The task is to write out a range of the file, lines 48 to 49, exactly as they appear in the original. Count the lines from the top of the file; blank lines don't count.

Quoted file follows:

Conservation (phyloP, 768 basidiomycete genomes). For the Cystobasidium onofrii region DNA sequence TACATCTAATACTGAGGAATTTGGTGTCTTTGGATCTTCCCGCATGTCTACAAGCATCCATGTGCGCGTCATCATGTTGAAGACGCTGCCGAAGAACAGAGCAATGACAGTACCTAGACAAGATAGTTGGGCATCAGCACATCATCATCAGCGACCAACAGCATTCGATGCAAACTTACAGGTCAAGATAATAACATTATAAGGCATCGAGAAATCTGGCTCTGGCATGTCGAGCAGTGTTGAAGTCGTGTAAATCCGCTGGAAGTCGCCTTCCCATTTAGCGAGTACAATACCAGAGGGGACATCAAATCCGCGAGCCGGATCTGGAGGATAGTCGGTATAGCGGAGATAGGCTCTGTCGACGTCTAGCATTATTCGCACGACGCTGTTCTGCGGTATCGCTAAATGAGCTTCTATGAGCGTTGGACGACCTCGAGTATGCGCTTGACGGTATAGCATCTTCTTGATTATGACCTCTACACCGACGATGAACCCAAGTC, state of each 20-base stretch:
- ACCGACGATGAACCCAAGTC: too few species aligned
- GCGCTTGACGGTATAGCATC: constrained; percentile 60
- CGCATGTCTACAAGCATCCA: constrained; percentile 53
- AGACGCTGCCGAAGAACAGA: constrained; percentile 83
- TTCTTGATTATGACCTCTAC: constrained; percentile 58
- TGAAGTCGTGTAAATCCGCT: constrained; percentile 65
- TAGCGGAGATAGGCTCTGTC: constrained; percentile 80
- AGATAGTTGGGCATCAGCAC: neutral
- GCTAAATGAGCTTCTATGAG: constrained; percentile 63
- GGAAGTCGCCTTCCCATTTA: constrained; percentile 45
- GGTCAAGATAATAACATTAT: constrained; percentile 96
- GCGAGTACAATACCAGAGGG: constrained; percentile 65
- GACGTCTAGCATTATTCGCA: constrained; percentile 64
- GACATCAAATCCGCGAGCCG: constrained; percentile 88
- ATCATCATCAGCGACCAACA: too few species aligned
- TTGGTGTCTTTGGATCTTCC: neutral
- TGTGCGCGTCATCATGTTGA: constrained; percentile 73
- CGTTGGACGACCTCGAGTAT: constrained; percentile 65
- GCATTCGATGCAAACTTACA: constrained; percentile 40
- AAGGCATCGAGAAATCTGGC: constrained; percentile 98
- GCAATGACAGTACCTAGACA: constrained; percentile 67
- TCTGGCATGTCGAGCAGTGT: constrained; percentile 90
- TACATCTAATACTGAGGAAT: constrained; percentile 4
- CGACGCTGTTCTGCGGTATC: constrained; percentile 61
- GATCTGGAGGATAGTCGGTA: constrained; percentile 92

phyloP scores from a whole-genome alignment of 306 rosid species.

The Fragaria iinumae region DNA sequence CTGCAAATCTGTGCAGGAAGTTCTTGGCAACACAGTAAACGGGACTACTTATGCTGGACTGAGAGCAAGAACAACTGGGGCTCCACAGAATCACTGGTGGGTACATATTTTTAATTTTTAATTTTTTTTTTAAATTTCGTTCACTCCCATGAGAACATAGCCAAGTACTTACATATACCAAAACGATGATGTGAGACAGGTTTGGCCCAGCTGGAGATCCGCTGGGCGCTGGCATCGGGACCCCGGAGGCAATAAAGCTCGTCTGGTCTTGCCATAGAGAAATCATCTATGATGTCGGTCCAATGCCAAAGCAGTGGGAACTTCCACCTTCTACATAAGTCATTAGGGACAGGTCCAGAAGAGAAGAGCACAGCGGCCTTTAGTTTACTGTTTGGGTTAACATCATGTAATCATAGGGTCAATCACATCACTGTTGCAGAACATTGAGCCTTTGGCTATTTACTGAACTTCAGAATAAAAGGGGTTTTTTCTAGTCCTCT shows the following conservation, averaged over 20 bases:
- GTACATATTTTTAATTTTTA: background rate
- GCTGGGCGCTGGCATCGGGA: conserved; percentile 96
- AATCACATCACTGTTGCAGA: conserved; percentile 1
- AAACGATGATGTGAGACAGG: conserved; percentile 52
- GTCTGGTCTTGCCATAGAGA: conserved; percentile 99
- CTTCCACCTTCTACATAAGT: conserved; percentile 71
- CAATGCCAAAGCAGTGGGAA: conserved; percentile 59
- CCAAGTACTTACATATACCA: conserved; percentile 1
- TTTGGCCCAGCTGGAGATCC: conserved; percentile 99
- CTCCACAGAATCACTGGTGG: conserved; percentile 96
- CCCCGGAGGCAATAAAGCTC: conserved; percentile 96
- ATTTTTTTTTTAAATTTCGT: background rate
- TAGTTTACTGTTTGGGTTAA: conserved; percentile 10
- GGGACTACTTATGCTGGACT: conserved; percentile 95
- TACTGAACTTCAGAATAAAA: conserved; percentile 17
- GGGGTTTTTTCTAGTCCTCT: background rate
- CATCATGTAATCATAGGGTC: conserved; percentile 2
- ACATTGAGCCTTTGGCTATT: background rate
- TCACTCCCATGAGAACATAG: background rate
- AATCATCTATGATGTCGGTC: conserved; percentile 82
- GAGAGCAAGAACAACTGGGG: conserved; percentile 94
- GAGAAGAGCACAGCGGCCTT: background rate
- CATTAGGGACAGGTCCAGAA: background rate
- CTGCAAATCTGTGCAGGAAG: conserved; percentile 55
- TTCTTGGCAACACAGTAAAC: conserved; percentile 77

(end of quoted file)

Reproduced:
- AATCATCTATGATGTCGGTC: conserved; percentile 82
- GAGAGCAAGAACAACTGGGG: conserved; percentile 94